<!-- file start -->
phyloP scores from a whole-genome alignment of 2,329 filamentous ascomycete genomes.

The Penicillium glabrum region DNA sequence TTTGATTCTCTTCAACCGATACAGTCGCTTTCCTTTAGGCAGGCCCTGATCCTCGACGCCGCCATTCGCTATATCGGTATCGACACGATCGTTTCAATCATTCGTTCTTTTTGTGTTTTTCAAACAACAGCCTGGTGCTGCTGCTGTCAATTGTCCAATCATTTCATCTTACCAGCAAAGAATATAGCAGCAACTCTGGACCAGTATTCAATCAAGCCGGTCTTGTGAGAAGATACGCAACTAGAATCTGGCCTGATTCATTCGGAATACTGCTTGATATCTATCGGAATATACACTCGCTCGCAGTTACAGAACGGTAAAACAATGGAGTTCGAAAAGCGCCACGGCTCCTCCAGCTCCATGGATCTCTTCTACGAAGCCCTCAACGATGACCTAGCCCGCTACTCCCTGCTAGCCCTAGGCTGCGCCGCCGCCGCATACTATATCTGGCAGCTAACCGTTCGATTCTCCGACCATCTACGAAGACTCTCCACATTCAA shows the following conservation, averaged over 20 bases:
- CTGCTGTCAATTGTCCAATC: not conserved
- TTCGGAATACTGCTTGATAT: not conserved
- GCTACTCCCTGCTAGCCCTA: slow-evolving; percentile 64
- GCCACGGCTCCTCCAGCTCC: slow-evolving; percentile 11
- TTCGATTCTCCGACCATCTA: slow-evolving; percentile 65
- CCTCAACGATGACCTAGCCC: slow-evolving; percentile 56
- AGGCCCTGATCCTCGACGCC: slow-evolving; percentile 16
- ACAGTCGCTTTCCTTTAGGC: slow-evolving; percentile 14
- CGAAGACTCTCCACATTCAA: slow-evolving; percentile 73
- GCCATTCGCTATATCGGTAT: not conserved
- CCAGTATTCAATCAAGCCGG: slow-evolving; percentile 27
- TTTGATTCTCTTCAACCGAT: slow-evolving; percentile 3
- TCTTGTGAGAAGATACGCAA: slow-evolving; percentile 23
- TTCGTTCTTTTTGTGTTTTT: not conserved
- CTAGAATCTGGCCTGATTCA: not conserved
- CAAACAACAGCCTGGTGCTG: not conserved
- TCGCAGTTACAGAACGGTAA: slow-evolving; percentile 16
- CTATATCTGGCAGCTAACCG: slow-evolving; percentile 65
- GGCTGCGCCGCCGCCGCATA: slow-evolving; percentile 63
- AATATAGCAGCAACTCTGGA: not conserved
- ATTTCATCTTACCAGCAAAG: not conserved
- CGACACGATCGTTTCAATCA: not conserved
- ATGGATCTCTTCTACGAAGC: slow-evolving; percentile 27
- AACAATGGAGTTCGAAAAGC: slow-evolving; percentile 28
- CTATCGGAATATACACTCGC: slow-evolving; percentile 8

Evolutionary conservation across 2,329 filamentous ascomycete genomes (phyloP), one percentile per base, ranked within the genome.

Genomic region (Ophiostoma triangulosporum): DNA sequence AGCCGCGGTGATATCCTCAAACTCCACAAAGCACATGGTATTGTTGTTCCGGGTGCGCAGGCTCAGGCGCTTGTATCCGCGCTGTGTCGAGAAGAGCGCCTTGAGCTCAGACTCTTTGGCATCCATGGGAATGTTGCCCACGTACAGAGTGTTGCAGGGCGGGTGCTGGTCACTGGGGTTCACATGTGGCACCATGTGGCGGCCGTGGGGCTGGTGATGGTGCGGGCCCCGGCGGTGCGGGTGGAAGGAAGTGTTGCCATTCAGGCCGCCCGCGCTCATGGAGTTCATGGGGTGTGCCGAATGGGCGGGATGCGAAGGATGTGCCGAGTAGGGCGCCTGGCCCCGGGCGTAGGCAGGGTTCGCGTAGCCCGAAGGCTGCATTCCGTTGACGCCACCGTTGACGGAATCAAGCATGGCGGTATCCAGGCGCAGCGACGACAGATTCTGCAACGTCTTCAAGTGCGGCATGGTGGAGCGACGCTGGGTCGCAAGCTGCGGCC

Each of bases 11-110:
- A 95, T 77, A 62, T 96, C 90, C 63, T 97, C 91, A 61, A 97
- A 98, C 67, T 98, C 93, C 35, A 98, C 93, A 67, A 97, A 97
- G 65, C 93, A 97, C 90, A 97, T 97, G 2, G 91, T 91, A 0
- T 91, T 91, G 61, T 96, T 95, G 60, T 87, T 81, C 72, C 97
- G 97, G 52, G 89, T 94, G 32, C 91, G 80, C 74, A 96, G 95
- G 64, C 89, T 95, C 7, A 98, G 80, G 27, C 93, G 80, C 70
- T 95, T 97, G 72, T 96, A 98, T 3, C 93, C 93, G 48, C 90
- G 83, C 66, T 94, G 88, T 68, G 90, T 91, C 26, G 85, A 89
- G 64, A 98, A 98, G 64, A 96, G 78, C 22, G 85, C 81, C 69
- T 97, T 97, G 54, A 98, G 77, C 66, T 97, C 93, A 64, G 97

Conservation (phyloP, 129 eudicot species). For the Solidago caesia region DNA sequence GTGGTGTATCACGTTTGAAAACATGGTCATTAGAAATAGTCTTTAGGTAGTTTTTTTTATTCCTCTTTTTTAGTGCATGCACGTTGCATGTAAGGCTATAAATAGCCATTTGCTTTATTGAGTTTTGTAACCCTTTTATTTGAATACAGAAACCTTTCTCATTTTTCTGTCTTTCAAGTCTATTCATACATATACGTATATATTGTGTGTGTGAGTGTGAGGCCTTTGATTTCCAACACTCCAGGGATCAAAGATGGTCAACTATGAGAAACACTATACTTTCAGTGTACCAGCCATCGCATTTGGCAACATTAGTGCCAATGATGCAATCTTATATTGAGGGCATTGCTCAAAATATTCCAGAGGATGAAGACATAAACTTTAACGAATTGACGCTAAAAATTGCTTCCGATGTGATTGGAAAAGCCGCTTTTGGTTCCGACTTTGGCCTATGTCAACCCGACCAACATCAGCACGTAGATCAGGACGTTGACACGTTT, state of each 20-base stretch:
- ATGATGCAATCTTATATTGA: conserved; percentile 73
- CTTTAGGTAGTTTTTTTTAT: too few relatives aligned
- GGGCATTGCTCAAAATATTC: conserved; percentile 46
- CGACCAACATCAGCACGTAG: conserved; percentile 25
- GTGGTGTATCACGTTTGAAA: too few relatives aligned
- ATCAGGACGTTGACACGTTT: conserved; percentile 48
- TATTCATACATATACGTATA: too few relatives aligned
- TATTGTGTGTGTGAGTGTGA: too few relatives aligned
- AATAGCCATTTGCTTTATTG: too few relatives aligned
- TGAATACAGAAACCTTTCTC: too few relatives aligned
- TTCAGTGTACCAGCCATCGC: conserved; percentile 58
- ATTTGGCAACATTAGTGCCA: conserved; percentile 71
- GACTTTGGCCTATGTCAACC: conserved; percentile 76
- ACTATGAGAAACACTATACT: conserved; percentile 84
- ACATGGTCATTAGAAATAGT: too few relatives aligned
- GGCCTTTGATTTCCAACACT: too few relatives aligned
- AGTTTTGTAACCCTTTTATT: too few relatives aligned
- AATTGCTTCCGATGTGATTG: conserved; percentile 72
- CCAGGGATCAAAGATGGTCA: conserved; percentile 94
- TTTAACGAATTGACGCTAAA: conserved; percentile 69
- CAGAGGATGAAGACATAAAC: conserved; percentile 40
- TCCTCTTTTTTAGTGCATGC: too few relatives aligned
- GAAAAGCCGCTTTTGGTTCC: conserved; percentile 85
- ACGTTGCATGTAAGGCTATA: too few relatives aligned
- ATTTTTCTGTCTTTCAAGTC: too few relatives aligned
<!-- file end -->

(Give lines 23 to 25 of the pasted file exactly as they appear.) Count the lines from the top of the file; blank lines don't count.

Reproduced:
- ATTTCATCTTACCAGCAAAG: not conserved
- CGACACGATCGTTTCAATCA: not conserved
- ATGGATCTCTTCTACGAAGC: slow-evolving; percentile 27